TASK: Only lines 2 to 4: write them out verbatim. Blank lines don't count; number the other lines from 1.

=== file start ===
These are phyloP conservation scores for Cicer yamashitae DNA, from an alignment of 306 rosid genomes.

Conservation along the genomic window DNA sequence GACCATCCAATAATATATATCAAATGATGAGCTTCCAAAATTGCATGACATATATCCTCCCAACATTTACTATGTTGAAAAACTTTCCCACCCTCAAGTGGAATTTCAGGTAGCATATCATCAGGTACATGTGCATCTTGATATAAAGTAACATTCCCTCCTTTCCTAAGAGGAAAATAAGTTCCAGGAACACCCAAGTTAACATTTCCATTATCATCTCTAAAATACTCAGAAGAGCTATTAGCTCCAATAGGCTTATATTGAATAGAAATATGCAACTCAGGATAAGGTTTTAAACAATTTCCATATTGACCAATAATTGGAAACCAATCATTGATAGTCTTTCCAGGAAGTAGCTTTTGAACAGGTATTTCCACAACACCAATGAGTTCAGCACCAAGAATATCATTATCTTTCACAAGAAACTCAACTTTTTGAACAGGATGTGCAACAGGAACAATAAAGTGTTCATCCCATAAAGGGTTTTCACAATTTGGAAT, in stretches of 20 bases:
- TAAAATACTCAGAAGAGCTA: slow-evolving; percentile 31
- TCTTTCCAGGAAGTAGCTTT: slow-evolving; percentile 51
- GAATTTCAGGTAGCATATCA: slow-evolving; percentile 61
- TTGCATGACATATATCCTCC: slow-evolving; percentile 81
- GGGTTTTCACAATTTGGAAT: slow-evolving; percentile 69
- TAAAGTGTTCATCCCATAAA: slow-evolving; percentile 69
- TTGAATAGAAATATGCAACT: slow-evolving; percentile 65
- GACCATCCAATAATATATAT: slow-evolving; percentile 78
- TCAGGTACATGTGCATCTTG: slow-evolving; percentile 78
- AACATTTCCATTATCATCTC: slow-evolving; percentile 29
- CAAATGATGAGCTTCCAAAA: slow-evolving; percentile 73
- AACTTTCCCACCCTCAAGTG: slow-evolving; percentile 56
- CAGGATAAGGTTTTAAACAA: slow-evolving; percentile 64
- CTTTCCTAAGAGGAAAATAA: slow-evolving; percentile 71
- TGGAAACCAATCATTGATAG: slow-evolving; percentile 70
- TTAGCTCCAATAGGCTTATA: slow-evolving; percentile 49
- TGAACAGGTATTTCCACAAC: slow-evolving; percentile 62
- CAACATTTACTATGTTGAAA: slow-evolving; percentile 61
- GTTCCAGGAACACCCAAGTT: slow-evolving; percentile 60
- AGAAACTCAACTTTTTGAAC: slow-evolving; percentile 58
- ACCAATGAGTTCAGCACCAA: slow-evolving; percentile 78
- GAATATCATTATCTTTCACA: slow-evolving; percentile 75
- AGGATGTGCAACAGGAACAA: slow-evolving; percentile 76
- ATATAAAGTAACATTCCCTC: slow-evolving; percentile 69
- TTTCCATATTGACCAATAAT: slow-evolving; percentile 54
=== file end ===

Conservation along the genomic window DNA sequence GACCATCCAATAATATATATCAAATGATGAGCTTCCAAAATTGCATGACATATATCCTCCCAACATTTACTATGTTGAAAAACTTTCCCACCCTCAAGTGGAATTTCAGGTAGCATATCATCAGGTACATGTGCATCTTGATATAAAGTAACATTCCCTCCTTTCCTAAGAGGAAAATAAGTTCCAGGAACACCCAAGTTAACATTTCCATTATCATCTCTAAAATACTCAGAAGAGCTATTAGCTCCAATAGGCTTATATTGAATAGAAATATGCAACTCAGGATAAGGTTTTAAACAATTTCCATATTGACCAATAATTGGAAACCAATCATTGATAGTCTTTCCAGGAAGTAGCTTTTGAACAGGTATTTCCACAACACCAATGAGTTCAGCACCAAGAATATCATTATCTTTCACAAGAAACTCAACTTTTTGAACAGGATGTGCAACAGGAACAATAAAGTGTTCATCCCATAAAGGGTTTTCACAATTTGGAAT, in stretches of 20 bases:
- TAAAATACTCAGAAGAGCTA: slow-evolving; percentile 31
- TCTTTCCAGGAAGTAGCTTT: slow-evolving; percentile 51